Russia dirt on Clinton? ‘I love it,’ Trump son said in emails
Donald Trump's eldest son released emails Tuesday showing he embraced Russian efforts to support his father's presidential campaign, a shocking disclosure likely to further fuel speculation over Moscow's suspected role in the election.
The revelation puts the president's son at the center of a burgeoning scandal involving multiple US investigations into whether Trump associates colluded with Moscow in its efforts to tilt the 2016 election in the Republican's favor.
In a string of emails released on Tuesday, Donald Trump Jr was told by an interlocutor that he could get "very high level and sensitive information" that was "part of Russia and its government's support for Mr. Trump."
In response, the 39-year-old -- who now runs the family real estate business in his father's stead -- wrote back saying: "if it's what you say I love it."
He then set up a meeting with a "Russian government attorney," the emails show.
The email chain was released in its entirety by Trump Jr in a move that jolted Washington, and added fuel to the firestorm swirling over allegations that Trump's campaign team colluded with Moscow to influence the 2016 election.
'Nothing to tell'
Speaking to Fox News, Trump Jr said he didn't tell his father about the meeting after it failed to yield compromising information about his election rival Clinton.
"It was such a nothing. There was nothing to tell," he said, while appearing to acknowledge the misstep.
"In retrospect, I probably would have done things a little differently," he admitted.
"For me this was opposition research, they had something, you know, maybe concrete evidence to all the stories I'd been hearing about."
US intelligence agencies concluded that Russian President Vladimir Putin approved a mass effort to tilt the election in Trump's favor, including hacking and leaking embarrassing emails from Democrats.
The latest disclosure now thrusts the president's son to the center of multiple investigations by Congress and the FBI as to whether Trump's team was in the know.
Trump hails son's 'transparency'
In a statement accompanying the emails, Trump Jr said he believed the Russian lawyer, Natalia Veselnitskaya, "as she has said publicly, was not a government official."
Speaking to Fox, he said: "We didn't know who she was before the meeting."
However, Paul Manafort and Jared Kushner, two of Trump's most trusted campaign officials, attended the meeting.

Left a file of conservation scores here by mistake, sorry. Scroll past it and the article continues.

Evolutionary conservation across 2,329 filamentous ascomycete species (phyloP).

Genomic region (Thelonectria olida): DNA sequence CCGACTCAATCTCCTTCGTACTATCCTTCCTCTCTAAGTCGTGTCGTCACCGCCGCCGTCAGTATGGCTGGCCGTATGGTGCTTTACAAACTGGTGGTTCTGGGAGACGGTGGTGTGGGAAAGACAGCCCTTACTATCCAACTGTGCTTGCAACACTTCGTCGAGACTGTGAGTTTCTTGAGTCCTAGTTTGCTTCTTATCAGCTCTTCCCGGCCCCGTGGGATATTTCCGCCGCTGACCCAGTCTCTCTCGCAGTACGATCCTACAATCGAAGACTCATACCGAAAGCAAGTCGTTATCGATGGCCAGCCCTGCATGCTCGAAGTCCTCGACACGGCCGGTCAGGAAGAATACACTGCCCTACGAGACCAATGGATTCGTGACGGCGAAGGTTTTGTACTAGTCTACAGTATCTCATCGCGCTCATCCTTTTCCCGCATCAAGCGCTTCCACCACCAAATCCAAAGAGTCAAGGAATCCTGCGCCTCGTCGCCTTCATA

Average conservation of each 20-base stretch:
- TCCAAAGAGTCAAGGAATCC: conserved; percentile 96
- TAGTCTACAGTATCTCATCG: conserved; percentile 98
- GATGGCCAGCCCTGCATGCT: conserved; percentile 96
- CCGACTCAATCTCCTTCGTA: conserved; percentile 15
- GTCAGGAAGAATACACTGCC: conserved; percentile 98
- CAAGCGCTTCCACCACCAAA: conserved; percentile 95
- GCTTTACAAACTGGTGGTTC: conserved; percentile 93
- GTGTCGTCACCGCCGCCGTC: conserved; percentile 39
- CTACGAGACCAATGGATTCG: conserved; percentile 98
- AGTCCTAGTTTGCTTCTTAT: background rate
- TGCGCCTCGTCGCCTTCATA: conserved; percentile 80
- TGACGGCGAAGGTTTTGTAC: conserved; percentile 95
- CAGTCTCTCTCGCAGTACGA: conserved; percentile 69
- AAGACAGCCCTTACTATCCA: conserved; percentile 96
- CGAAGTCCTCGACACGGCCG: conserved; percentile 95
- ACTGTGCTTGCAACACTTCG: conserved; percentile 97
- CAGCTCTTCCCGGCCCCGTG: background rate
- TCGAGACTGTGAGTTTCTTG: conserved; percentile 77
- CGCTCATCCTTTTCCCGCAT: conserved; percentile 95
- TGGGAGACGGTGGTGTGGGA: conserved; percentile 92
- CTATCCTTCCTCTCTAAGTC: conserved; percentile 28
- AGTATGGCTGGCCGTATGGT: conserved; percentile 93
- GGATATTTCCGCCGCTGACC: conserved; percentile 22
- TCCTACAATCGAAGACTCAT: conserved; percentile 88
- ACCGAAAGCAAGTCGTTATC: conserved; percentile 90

Trump jumped to his son's defense, saying in a statement: "My son is a high-quality person and I applaud his transparency."
In an interview with CNN late on Tuesday, the president's lawyer Jay Sekulow stressed that Trump had not been aware of his son's meeting with Veselnitskaya until "very recently" and did not know about the emails.
"The president, by the way, never saw an email -- did not see the email -- until it was seen today," Sekulow said.
"I want to be clear on that."
Trump Jr initially said his meeting with the lawyer was related to adoptions, but then offered shifting explanations as more details emerged.
In the emails released Tuesday, Rob Goldstone -- a publicist close to the Trumps -- tells Donald Jr that he has learned of a Russian offer of compromising material on Clinton from a pop singer he represented, Emin Agalarov.
"The Crown Prosecutor of Russia met with his father Aras this morning and in their meeting offered to provide the Trump campaign with some official documents and information that would incriminate Hillary and her dealings with Russia and would be very useful to your father," Goldstone wrote in a June 3, 2016 email.
"This is obviously very high level and sensitive information but is part of Russia and its government's support for Mr. Trump - helped along by Aras and Emin," he added.
Donald Jr responded less than 20 minutes later, according to the chain of emails entitled "Russia - Clinton - private and confidential."
"Thanks Rob I appreciate that," the son responded. "If it's what you say I love it especially later in the summer."
Veselnitskaya is referred to in the exchange as "the Russian government attorney."
In an interview with NBC News, Veselnitskaya said: "It's possible that maybe they were looking for such information" about the Clinton campaign.
"They wanted it so badly."
Clinton's vice presidential running mate Tim Kaine described the revelations as moving toward more serious charges of perjury and "potentially treason."
"This should have set off alarm bells and red lights and instead, what it seemed to do is it activated their salivary glands," Kaine, a US senator, told MSNBC.
Democratic Senator Ron Wyden went further, saying the emails "show there is no longer a question of whether this campaign sought to collude with a hostile foreign power to subvert America's democracy."
Vice President Mike Pence appeared to distance himself from the matter, with his office saying he was unaware of the meeting.
But some Republicans said the email contact and the meeting raised a red flag.
"The fact he took the meeting is problematic. That email is problematic," said Senator Lindsey Graham.
The White House refused to answer queries on the matter on Tuesday, referring reporters to his legal counsel.
Adding to the apparent bunker mentality, the president has no public events scheduled for Wednesday, a third straight day without public engagement.